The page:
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Charcoal Making in Sakon Nakhon

When you are traveling rural Sakon Nakhon, you may well come across a small earthen oven with a chimney billowing smoke, or a smoldering pit of wood. What you are seeing is the making of charcoal. Rural Thais make their own charcoal to use for cooking, and for heat during the cold season. As more Thais have moved into the middle class, and awareness of pollution has increased, the amount of charcoal making has decreased some over the past decade. However, it is still quite common in poor, rural areas. And, it must be said that cooking over home-made coal does make for some delicious grilled food, such as gai yang and khaw moo yang.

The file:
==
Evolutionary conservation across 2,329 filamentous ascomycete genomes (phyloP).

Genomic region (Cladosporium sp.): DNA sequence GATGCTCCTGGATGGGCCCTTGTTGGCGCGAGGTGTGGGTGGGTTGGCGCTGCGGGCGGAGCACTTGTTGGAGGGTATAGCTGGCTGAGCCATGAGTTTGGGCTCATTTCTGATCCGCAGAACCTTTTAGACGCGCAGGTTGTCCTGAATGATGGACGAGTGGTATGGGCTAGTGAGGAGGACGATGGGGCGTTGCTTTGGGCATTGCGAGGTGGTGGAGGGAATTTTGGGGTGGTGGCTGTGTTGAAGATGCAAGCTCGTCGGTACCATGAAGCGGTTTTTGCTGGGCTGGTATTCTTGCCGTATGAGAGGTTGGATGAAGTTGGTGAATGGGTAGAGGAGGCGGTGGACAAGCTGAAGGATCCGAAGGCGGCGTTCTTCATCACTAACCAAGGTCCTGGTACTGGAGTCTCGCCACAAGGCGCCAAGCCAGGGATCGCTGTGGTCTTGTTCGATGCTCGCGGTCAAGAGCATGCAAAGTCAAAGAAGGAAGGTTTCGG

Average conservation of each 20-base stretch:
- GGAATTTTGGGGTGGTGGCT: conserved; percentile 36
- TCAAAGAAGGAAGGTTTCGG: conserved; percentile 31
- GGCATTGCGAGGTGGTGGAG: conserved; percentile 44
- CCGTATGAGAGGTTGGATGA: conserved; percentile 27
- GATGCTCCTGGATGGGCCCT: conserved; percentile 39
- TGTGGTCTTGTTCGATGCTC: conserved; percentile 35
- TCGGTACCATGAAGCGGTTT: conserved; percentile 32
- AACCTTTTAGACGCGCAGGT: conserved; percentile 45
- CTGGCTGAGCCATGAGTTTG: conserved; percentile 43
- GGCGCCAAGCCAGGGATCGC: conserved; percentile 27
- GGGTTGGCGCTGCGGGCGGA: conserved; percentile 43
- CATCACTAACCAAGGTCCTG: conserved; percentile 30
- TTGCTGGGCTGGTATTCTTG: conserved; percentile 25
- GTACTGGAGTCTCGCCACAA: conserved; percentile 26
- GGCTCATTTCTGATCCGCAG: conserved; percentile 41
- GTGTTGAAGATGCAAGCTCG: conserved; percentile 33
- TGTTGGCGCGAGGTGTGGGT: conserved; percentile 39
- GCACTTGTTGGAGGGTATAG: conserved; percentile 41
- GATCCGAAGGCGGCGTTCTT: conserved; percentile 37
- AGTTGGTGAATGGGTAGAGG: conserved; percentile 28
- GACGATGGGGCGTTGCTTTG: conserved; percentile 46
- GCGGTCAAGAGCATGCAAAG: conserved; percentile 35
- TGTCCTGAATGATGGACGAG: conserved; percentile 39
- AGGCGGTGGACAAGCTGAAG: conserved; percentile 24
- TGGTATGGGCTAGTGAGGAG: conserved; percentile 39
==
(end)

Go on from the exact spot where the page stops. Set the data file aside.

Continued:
The process of making charcoal in Sakon Nakhon, and other rural areas of Thailand, begins by starting a wood fire in a pit or earthen/clay oven. The pieces of wood used are usually of an approximate same size, so they burn at the same speed. After the fire is started, it is covered with rice husks and/or dirt to create an oxygen deprived smoldering fire. After 4-7 days of very slow burning (which has to be continually monitored, so it doesn’t get too hot or cold), the wood has turned to charcoal. The fresher the wood, the longer it takes.

Usually hard wood is used for the making of charcoal, such as mango trees, which are plentiful around Sakon Nakhon. Thus cutting some down for charcoal making doesn’t impact the availability of mangos. If no hardwood trees are available, bamboo can be cut down and used.

Charcoal Making Sakon Nakhon
Clay Charcoal Oven - Sakon Nakhon
Charcoal Making in Thailand